The legend of the six rural labourers (the Tolpuddle Martyrs) who were transported to Australia in 1834 for swearing an oath of solidarity is celebrated as the foundation of the modern trade union movement. In his introduction to this new edition of Herbert ('Doc') Evatt's brilliant account, Geoffrey Robertson points out that the case stood for something different, and something very frightening: that oppression and cruelty do not always fail. Indeed, they sometimes succeed beyond the hopes of the oppressors. The labourers suffered no violence 'save the extreme and horrible violence of the law itself'. The true lesson from the story demonstrates that societies need guarantees to prevent 'injustice within the law'. The Tolpuddle Martyrs inspired Doc Evatt's support for the Universal Declaration of Human Rights in 1948. Robertson argues that it should inspire the Rudd Labor government to legislate for a bill of rights in Australia today.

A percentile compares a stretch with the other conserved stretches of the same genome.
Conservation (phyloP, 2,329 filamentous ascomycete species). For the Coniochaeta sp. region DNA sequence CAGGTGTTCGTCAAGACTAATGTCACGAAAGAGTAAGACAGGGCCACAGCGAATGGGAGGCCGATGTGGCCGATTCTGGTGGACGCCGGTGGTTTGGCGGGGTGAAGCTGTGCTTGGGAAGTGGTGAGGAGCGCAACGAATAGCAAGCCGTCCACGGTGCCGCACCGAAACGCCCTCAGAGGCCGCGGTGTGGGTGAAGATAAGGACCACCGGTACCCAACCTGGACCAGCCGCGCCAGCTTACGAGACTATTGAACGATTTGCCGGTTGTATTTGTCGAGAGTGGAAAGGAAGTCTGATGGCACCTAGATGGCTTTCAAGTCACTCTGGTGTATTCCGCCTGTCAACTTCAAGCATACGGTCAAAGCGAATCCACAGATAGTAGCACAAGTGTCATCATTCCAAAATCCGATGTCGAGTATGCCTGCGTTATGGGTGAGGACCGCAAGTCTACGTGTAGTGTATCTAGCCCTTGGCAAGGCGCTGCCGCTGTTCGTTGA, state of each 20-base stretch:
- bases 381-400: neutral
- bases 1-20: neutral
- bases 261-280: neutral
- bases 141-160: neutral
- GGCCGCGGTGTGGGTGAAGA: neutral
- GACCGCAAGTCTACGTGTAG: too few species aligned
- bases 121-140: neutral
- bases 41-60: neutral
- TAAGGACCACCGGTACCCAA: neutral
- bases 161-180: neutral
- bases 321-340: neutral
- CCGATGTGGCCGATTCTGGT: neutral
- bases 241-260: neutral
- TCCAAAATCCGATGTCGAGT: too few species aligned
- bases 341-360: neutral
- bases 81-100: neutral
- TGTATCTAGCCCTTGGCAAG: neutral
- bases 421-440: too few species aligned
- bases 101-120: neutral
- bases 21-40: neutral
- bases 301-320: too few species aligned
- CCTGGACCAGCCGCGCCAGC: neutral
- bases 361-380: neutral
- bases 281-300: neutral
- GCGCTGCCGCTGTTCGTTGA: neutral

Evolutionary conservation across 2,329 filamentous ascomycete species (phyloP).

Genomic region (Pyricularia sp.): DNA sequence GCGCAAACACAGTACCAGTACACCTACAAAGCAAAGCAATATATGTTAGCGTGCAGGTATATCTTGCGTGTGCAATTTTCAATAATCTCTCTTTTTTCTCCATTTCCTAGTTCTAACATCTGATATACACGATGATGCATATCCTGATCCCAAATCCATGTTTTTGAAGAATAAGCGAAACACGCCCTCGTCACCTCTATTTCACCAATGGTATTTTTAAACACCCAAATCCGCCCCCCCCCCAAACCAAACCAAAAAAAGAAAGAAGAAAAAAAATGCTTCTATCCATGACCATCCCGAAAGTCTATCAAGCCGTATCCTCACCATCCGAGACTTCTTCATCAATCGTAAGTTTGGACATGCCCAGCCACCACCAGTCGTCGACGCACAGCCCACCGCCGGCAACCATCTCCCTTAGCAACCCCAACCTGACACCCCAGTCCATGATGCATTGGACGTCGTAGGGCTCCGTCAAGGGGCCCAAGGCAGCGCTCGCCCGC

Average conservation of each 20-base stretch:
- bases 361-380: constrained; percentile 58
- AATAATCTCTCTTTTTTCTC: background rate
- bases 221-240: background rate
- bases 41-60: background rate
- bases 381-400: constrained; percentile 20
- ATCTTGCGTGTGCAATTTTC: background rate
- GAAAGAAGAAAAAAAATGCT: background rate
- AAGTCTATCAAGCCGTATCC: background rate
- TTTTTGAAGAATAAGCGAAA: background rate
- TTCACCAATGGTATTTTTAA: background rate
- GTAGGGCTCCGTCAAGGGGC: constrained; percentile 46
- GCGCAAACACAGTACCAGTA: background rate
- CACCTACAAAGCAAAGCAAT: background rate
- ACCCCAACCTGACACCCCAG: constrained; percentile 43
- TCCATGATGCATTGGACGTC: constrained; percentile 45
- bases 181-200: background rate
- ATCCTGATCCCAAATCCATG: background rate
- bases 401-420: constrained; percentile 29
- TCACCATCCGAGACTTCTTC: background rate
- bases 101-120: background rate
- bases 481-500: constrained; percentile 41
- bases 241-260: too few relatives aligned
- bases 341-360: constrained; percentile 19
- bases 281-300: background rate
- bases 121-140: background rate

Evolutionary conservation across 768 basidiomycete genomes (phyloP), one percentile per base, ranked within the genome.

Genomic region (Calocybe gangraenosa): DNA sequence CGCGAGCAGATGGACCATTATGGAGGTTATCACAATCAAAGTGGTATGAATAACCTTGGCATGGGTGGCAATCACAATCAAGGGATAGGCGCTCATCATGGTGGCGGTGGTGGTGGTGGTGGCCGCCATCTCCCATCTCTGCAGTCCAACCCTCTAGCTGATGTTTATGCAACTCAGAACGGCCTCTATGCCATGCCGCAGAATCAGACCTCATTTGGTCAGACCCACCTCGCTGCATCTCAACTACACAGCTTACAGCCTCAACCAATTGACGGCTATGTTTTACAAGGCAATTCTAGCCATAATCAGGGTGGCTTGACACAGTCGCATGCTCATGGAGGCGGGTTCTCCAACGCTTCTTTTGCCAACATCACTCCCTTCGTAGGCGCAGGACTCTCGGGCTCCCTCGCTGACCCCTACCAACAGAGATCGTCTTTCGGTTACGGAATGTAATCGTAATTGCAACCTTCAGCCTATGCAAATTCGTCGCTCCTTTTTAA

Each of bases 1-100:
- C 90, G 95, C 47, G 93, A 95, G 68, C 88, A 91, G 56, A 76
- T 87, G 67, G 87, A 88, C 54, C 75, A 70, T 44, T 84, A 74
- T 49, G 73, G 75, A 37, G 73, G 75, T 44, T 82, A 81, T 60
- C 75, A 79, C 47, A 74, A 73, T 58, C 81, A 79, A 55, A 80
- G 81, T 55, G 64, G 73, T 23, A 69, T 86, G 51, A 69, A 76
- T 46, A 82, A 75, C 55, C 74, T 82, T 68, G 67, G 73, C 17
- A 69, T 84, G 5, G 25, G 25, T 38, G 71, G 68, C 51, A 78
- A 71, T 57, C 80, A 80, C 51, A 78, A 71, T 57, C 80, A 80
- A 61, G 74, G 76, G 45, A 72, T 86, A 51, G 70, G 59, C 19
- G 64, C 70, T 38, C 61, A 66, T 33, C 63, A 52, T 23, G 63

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H.D. Evatt (1894-1965) was a distinguished advocate, the author of several books on Australian history, a patron of the arts and a Labor member of the NSW (1925-1930) and Commonwealth (1940-1958) parliaments. He was leader of the Opposition from 1951-1960, and Chief Justice of the NSW Supreme Court from 1960 to 1962. He is most remembered for initiating Australia's first independent foreign policy and for his role in the conference that created the United Nations in 1945.
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Book Description Sydney University Press, 2009. Paperback. Book Condition: Brand New. 126 pages. 8.27x5.85x0.28 inches. This item is printed on demand. Bookseller Inventory # zk1920899499
Book Description Sydney University Press, 2009. Paperback. Book Condition: New. book. Bookseller Inventory # M1920899499
Book Description Sydney University Press, 2009. Paperback. Book Condition: New. Never used!. Bookseller Inventory # P111920899499